I would encourage you to think about this important work as part of your discipline as a science teacher. Connecting and making meaning are all over the science standards, and you are doing just that. Please don't let anyone tell you that you need to "get back to the science" when you tell them about this project. Your kids are finding their global reach and voice, and I think it should be celebrated.

    P.S. This comment is a part of the #C4C15 project. Find out more here:

    1. Thank you for your comment, Ben! You've given me some good food for thought, and you're right - science (and inquiry in particular!) is happening throughout the data collection process.

      I suppose what I meant by "...for now, the science can wait," is that right now, we're concentrating on that data collection (where it's coming from, what it means, the connectivity of it all - which of course, is science too!) and that once our push for data has ended, we will go back and look at it again through the lens of the course curriculum. I by no means meant to belittle the data collection process! I was simply referring to a change in focus.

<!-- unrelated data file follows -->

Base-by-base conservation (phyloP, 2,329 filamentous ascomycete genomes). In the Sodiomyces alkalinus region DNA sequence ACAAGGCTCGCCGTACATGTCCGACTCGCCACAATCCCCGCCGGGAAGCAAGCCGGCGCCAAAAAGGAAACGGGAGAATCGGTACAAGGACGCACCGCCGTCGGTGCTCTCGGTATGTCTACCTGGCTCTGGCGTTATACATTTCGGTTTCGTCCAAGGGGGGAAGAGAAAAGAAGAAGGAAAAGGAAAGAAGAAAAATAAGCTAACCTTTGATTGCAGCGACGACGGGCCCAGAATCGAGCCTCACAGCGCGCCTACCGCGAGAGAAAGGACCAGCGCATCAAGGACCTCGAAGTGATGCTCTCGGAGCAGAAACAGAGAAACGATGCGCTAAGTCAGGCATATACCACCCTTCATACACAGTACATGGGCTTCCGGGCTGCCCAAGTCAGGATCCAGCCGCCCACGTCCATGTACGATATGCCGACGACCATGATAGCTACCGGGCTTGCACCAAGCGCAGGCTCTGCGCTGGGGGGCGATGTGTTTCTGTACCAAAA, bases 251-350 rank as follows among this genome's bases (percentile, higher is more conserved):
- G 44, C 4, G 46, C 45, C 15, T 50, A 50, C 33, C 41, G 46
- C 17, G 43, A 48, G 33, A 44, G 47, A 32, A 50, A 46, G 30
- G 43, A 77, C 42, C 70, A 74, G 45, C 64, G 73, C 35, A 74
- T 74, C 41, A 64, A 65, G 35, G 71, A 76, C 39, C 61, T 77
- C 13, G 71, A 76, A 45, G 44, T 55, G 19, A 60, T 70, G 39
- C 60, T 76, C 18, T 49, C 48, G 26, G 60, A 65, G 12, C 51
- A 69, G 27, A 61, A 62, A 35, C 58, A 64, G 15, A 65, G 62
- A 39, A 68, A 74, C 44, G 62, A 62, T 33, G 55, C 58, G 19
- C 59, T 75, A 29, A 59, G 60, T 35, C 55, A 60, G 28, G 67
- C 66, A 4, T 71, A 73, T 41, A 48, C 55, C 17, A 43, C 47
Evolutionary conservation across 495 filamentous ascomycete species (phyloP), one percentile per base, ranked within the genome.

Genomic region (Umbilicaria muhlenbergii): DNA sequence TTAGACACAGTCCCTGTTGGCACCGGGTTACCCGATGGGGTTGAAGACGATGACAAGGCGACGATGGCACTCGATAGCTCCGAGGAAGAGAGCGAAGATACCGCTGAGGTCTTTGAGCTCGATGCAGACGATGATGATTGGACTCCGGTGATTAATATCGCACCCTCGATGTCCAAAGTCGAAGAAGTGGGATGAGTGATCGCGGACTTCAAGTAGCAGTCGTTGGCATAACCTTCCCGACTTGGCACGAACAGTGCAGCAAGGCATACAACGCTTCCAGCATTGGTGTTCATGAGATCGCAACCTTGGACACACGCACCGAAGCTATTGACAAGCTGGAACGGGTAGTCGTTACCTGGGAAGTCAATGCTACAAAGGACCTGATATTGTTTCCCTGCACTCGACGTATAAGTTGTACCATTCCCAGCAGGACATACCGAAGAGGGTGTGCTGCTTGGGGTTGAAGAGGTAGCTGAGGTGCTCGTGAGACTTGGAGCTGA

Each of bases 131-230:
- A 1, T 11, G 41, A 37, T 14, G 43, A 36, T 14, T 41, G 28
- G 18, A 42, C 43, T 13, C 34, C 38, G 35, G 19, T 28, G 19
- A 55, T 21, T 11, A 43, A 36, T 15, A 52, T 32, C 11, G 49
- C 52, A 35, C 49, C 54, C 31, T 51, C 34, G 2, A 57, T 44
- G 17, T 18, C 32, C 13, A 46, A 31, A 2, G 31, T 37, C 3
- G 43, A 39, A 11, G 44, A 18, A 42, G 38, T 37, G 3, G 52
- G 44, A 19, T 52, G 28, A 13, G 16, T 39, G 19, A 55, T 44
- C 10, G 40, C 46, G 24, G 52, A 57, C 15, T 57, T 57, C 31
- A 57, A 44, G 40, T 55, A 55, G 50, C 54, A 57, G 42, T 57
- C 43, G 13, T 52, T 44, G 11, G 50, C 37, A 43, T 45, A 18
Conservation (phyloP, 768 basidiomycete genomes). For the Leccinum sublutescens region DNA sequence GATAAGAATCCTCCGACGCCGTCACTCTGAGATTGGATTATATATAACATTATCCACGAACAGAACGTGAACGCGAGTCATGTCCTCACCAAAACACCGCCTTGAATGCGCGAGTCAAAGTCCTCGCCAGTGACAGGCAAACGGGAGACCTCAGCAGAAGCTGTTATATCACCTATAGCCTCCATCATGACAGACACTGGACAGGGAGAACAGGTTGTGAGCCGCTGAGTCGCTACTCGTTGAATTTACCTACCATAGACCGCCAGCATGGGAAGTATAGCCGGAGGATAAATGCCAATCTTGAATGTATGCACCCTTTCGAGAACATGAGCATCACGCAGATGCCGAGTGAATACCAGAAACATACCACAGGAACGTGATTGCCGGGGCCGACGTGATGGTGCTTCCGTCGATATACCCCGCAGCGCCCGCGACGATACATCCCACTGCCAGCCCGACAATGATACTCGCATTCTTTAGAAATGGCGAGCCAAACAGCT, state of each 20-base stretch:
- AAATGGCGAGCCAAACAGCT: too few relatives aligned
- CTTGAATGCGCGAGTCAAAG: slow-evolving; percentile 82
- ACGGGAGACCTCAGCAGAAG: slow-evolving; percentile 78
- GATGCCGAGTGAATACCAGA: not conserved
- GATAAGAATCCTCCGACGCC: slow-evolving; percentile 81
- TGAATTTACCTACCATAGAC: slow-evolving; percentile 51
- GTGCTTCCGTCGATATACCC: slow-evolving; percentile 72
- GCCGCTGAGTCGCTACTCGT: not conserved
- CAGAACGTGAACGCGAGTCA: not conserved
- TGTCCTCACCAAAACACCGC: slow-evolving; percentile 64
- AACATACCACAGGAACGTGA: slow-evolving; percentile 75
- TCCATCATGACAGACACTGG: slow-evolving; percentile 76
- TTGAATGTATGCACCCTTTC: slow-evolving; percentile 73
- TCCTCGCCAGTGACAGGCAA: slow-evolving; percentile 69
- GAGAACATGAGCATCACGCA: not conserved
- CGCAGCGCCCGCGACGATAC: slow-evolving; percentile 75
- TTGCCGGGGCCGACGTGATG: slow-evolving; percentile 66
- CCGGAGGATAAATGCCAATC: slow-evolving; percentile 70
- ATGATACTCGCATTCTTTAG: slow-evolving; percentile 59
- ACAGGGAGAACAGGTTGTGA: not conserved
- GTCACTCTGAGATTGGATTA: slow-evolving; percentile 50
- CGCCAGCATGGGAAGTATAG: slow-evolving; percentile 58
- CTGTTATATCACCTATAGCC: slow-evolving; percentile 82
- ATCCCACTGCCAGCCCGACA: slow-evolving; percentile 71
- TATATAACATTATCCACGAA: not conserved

Thank you again for your comment - I will check out the #C4C15 project!

  3. This is a fantastic project! You are creating so much context for the students that they would never be able to get out of the textbook chart or table. As usual you have caused me to think how can I use this in my own classroom. Thanks again for sharing.

    1. Thanks, James! I am overwhelmed with how well we were able to get the survey out, and how many countries we were able to reach. Tomorrow we look a bit more at the data as a class - I'm looking forward to seeing how they use the data from the countries they've chosen to personalize their projects. I'm sure there will be another post about it before too long!